The NQICA’s worst performers in the second quarter were Evertz with a return of -14.3% as the company has been affected by the shutdown of professional sports, Fortis declined by 3.9% given the company’s profile was less attractive during the recovery and Winpak with a return of -3.3% caused by lower than expected sales and profits.

On the other hand, the best results in the second quarter were TFI International with a return of 56.2% as the acquisition of Gusgo Transport has been well received by the market, Canadian Tire jumped 40.1% as the retailer kept its stores open and was able to protect its profits and Parkland Corp. grew by 39.1% helped by rising oil prices.

Portfolio Manager’s June comment For May Results

The Canadian stock market continued to rally in May. The S&P/TSX Total Return Index rose by 3% during the month, while the S&P 500 and the MSCI ACWI ex. USA gained 4.7% and 3.3% respectively. At May end, the year-to-date S&P/TSX Total Return Index loss was 9.7% while the S&P500 shrunk by 5% and the MSCI ACWI ex. USA fell off 14.6%. Despite being in negative territory, all equity indexes are now into a V-shape recovery.

The best TSX sectors for the month of May were Information Technology up 14.6% and Consumer discretionary up 8.1%. At the opposite, the worst performing sectors were Real Estate down 0.4% and Utilities unchanged on the month.

Our best performers in May were Canadian Tire up 20.4%, Parkland Corp up 17.6% and Constellation Software up 16.9%.

On the other hand, the weakest contributors were Kirkland Lake Gold down 7.8%, First National down 4.5% and Equitable group down 3.7%.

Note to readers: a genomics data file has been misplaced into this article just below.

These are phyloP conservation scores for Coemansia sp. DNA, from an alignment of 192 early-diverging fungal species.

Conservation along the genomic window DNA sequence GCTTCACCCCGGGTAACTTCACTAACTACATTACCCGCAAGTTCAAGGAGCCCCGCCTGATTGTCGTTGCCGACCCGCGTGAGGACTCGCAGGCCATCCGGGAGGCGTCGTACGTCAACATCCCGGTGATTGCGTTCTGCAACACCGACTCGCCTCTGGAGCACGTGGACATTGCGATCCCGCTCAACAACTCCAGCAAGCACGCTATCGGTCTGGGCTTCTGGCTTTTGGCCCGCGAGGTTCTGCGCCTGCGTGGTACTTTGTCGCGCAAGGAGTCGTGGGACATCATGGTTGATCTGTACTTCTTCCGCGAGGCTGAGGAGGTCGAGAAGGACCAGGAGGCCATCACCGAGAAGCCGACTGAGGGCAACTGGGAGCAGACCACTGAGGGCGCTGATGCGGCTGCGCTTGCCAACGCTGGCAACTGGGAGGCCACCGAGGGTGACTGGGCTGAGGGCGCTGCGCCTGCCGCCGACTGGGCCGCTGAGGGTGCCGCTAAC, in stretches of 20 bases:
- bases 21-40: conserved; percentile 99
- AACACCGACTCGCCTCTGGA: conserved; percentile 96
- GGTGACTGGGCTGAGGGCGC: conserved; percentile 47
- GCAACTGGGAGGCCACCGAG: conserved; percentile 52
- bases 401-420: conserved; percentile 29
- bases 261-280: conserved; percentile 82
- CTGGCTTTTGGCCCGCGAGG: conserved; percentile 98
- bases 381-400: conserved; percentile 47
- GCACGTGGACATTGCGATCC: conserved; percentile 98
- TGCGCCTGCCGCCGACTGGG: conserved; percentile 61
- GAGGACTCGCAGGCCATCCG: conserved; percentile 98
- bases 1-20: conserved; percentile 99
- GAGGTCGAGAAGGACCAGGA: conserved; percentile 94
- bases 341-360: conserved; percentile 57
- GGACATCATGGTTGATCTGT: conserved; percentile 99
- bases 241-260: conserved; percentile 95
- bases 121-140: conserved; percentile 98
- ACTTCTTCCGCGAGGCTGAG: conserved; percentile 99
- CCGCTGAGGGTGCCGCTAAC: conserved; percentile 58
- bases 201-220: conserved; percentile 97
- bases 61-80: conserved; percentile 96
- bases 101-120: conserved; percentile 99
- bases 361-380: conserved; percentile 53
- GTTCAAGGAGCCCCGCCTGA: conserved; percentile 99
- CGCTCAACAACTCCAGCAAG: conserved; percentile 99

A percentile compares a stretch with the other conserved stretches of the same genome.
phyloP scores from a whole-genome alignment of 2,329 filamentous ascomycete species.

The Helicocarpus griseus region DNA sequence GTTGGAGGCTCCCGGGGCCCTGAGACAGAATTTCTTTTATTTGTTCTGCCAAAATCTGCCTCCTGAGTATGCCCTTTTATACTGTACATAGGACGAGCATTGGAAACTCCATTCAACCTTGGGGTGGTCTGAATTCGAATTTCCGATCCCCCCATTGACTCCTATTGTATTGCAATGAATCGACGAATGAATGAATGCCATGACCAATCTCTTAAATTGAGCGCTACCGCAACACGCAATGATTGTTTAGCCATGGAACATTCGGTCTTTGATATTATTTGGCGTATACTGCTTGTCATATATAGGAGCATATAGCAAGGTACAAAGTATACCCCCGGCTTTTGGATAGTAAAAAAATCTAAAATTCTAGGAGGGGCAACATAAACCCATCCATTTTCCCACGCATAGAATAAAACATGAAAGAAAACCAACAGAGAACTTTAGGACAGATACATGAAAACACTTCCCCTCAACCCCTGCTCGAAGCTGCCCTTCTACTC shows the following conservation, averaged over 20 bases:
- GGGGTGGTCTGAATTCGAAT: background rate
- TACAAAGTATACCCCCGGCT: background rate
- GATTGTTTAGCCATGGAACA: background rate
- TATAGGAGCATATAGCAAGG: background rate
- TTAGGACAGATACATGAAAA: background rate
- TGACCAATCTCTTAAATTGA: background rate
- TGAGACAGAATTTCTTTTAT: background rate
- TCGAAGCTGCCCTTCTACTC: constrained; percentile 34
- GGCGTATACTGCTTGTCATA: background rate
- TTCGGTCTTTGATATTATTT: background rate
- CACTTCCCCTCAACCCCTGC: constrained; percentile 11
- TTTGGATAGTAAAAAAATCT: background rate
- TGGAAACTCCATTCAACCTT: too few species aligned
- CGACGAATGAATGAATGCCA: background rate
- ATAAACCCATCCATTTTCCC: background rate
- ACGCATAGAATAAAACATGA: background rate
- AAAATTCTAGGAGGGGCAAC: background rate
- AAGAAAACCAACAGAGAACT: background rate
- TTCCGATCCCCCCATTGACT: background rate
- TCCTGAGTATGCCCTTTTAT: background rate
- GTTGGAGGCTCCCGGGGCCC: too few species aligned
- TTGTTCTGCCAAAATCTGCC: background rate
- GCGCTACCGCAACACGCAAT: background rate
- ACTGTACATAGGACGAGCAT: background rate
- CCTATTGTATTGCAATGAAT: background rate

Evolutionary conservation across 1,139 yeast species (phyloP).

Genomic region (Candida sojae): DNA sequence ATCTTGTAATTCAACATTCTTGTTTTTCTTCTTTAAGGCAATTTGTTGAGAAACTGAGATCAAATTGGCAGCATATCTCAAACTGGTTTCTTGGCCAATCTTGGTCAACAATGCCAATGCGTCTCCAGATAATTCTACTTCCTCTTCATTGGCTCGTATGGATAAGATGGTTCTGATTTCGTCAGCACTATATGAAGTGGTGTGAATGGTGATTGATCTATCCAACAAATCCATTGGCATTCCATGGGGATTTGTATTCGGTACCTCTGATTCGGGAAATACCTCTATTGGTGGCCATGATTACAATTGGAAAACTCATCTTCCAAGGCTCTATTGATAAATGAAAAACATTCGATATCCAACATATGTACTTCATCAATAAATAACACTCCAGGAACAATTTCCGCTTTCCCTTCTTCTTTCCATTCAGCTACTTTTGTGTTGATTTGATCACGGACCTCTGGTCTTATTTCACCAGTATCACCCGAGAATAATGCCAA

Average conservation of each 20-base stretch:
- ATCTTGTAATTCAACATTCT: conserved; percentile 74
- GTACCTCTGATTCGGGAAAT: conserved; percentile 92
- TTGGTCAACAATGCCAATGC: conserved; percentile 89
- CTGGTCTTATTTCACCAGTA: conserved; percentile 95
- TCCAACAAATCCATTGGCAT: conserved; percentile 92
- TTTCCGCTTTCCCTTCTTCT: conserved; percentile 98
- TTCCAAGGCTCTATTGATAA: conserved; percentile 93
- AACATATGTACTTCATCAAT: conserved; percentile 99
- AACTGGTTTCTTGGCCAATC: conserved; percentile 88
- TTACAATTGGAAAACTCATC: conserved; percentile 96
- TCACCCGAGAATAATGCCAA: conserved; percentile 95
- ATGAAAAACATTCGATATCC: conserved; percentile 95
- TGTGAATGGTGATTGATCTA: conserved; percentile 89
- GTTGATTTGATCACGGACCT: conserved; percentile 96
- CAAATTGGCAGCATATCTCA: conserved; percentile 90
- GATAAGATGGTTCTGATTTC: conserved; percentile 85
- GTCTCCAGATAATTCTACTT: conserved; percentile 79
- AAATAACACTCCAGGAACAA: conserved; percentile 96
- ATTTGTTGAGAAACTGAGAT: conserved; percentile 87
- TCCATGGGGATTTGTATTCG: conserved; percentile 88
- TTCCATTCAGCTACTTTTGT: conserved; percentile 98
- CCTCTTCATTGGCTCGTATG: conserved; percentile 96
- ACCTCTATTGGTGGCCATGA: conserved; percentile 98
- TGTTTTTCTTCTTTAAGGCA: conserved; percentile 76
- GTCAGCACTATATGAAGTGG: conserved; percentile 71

Portfolio Manager’s May Comment for April Results

The S&P/TSX increased by 10.8% in April and the S&P500 increased by 12.8% while the MSCI ACWI ex USA gained 7.6%. At the end of the 12-month period ending April 30th, the S&P/TSX was posting a negative return of 7.9%. Over the same 12-month period, the S&P500 gained 0.9% while the MSCI ACWI ex USA posted a decline of 11%. For the U.S and Canadian markets April results were the best monthly returns of the past decades. Over the past 12 months, the strong performance behind the U.S equity market can be explained by its 5 largest technology names (Microsoft, Facebook, Amazon, Apple and Google).
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The best TSX sectors for the month of April were Materials up 33%, followed by Information Technology up 29.3%, and Consumer Discretionary up 20.1%. The worst performing sectors were Telecommunication Services (-0.3%), Financials (0.9%) and Utilities (3.7%).

The best monthly performers in the portfolio were Kirkland Lake Gold (39.1%) and Parkland Fuel Corp (33.1%). At the opposite, the weakest contributors were Great-West Life Co, which was down 5.7% and Royal Bank of Canada down 1.8%.

4 stocks were sold and bought in the strategy, in April. For this rebalancing, the model required an exposure reduction to 2 sectors namely Consumer Discretionary and Energy. MTY Group (MTY) was sold for several reasons including its negative exposure to the COVID-19 pandemic, Parex Ressources (PXT) was sold as weak oil prices put severe pressure on its margins.

The model called for the selling of Brookfield Asset Management (BAM.A) and Brookfield Infrastructure Partners L.P. (BIP.UN) due to a deterioration of their respective performance scores.

The model also required an increased exposure to Materials and Financials. The names that made it into those sectors were Winpak (WPK) and First National (FN). The other 2 names purchased in this rebalancing were Fortis (FTS) as a replacement for Brookfield Infrastructure Partners L.P. (BIP.UN) and Sun Life Financial as a replacement for Brookfield Asset Management (BAM.A).

Portfolio Manager’s April Comment For Q1 2020